While Epicurus entertains these sentiments, he altogether destroys religion; and when this is taken away, confusion and perturbation of life will follow. But if religion cannot be taken away without destroying our hold of wisdom, by which we are separated from the brutes, and of justice, by which the public life may be more secure, how can religion itself be maintained or guarded without fear? For that which is not feared is despised, and that which is despised is plainly not reverenced. Thus it comes to pass that religion, and majesty, and honour exist together with fear; but there is no fear where no one is angry. Whether, therefore, you take away from God kindness, or anger, or both, religion must be taken away, without which the life of men is full of folly, of wickedness, and enormity. For conscience greatly curbs men, if we believe that we are living in the sight of God; if we imagine not only that the actions which we perform are seen from above, but also that our thoughts and our words are heard by God. But it is profitable to believe this, as some imagine, not for the sake of the truth, but of utility, since laws cannot punish conscience unless some terror from above hangs over to restrain offences. Therefore religion is altogether false, and there is no divinity; but all things are made up by skilful men, in order that they may live more uprightly and innocently. This is a great question, and foreign to the subject which we have proposed; but because it necessarily occurs, it ought to be handled, however briefly.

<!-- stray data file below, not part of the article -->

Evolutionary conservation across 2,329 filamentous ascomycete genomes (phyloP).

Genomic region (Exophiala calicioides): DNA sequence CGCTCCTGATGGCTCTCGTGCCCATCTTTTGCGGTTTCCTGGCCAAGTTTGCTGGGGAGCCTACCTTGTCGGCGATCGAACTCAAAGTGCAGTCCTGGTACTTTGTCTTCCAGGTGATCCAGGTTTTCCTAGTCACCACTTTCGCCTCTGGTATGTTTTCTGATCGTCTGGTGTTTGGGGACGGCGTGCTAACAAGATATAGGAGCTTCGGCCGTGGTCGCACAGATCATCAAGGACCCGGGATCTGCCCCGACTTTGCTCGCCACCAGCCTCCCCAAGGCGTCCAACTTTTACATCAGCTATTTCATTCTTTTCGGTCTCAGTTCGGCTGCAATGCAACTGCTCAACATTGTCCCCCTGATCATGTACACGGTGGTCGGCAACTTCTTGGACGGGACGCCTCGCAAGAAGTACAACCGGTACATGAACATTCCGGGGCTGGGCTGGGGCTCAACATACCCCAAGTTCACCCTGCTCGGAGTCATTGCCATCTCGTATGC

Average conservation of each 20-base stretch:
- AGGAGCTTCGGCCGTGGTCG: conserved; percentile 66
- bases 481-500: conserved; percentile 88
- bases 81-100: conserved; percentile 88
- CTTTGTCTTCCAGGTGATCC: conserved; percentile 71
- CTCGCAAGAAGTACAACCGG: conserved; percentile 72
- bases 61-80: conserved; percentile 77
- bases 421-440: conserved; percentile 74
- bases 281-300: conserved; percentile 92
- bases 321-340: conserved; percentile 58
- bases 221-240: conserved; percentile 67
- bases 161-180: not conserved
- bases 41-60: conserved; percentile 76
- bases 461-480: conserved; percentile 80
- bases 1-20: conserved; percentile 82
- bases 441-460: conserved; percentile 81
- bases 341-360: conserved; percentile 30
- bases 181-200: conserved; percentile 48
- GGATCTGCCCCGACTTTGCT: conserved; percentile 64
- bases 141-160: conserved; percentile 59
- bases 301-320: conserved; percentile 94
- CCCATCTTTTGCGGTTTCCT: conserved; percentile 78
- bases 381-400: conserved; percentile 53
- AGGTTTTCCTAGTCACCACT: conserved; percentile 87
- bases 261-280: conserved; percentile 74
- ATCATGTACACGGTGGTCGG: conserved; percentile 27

Chap. IX. – Of the Providence of God, and of Opinions Opposed to It.
When the philosophers of former times had agreed in their opinions respecting providence, and there was no doubt but that the world was set in order by God and reason, and was governed by reason, Protagoras, in the times of Socrates, was the first of all who said that it was not clear to him whether there was any divinity or not. And this disputation of his was judged so impious, and so contrary to the truth and to religion, that the Athenians both banished him from their territories, and burnt in a public assembly those books of his in which these statements were contained. But there is no need to speak respecting his opinions, because he pronounced nothing certain. After these things Socrates and his disciple Plato, and those who flowed forth from the school of Plato like rivulets into different directions, namely, the Stoics and Peripatetics, were of the same opinion as those who went before them.35